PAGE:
Few places exceed my expectations as did Iran overall and Persepolis specifically. I never took Ancient History and don’t know mythology well. Even so, I fell under the spell of this remarkable place. Persepolis, known to Iranians as Takht-e Jamshid (throne of Jamshid – a mythic being who – in the middle ages – was thought to have built it) was the ceremonial capital of the Achaemenid Empire for a little over two centuries (ca. 550–330 BCE). Conceived by and with construction commenced under Darius the Great and destroyed by Alexander the Great (the historian Plutarch contended that it took 20,000 mules and 5,000 camels to remove the treasure), the city’s ruins are marvelous to behold. UNESCO designated it as a World Heritage Site in 1979. Persepolis is easy to reach from Shiraz and warrants an entire day to absorb its wonders. We arrived at 8 a.m. and were rewarded by having the site virtually to ourselves for the first hour.
While Darius I ruled over the initial period of development, much of Persepolis was constructed after his death under the aegis of his son and heir Xerxes, including the Gate of All Nations (486-465 BCE). The two guardian figures are Lamassu, winged-bulls with the head of a man.
I can’t even begin to do justice to the history and archaeology. I hope these photos will inspire you to visit and see for yourself.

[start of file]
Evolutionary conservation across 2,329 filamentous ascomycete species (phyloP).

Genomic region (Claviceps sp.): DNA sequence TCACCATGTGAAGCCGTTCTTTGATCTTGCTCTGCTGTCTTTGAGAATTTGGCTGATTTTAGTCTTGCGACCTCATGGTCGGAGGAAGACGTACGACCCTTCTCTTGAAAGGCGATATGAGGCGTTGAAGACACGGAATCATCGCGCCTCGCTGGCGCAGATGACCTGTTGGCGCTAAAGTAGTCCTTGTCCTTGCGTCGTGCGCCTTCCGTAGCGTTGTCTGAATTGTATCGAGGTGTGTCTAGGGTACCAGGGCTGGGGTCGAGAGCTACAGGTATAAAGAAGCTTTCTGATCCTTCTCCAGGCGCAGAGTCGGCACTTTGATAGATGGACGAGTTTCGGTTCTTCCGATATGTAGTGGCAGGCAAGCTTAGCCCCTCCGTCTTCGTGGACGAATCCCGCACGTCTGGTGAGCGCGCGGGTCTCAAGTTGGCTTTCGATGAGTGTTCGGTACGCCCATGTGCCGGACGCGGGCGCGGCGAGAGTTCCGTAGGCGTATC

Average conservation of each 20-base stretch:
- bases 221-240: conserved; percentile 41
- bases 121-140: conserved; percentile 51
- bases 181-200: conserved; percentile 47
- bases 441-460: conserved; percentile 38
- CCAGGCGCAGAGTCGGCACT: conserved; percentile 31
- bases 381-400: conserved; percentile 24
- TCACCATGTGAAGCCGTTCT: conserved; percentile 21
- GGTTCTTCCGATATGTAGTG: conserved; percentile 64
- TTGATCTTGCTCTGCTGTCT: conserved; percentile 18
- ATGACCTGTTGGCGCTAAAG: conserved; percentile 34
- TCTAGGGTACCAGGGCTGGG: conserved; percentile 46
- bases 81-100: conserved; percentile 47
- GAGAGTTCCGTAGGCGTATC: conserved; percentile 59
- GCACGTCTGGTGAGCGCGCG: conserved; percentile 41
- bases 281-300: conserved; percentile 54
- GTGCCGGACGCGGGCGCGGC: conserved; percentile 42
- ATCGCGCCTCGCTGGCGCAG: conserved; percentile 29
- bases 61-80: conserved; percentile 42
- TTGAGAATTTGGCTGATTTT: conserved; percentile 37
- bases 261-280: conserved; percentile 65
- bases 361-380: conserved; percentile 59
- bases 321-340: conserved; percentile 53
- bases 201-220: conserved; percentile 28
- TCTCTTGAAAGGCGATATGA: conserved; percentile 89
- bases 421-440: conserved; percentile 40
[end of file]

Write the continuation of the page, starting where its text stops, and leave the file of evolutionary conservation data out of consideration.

One of the most remarkable sights is the extensive carvings along the monumental stairways that led to the Apadana. Representatives from the Achaemenian Empire’s subject nations are shown bearing tribute to the King as part of the annual New Year’s festival.
There are hundreds of different figures that can all be identified by their clothing, their features and their gifts. The attention to detail is extraordinary: look at the horse’s mane and tail, the gryphons on the vase handles, the earring of the man in the lead (who is holding hands with the man ahead).
Darius’s Palace (above) suffered less destruction than that of Xerxes (below), which some attribute to Alexander’s desire for revenge for the burning of the Acropolis.
Everywhere you walk, there are exquisite carvings that provide insight into the ancient world..
I think it is only right to end with the column below and its remarkable depiction of either Darius or Xerxes.
I heartily recommend reading and researching in advance to learn some of the history and mythology behind the inscriptions and bas reliefs. There is a wealth of easily accessible information on Persepolis and the bookstore near the entrance sells guidebooks.
On to Naqsh e Rostam next and then to Isfahan!